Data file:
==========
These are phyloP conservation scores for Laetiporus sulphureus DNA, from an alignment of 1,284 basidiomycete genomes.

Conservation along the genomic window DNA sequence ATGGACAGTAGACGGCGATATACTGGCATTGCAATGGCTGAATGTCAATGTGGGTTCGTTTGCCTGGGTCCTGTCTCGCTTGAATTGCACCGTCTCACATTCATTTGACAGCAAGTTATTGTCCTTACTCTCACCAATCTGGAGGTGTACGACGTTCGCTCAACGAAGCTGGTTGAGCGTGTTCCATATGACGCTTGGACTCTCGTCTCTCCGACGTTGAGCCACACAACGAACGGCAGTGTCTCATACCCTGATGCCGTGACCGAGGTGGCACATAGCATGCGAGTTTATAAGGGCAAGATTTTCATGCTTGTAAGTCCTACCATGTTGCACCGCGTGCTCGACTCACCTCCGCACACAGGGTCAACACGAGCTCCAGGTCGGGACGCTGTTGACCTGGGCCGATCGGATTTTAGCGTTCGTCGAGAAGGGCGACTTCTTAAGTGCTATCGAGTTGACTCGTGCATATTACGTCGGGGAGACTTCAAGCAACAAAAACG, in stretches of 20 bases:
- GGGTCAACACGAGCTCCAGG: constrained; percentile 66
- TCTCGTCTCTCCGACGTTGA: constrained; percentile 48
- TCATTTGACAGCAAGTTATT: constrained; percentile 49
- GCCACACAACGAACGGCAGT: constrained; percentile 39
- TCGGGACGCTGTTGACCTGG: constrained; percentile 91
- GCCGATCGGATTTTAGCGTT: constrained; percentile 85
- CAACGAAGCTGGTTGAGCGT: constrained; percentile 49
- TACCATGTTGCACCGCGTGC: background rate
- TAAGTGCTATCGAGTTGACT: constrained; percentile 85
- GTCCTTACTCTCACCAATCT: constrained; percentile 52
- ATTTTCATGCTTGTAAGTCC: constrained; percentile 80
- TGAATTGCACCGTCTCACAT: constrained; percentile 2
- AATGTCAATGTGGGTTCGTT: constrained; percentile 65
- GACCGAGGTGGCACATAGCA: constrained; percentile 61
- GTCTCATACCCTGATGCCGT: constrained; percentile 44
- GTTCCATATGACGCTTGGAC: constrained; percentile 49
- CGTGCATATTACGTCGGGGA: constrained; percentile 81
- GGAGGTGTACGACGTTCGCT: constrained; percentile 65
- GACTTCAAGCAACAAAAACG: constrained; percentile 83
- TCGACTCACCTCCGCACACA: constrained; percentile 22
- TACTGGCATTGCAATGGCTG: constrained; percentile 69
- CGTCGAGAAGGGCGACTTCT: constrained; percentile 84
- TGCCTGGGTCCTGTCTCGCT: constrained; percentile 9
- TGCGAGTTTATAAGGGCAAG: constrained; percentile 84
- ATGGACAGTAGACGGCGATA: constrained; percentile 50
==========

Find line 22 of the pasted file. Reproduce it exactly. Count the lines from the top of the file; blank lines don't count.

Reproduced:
- TCGACTCACCTCCGCACACA: constrained; percentile 22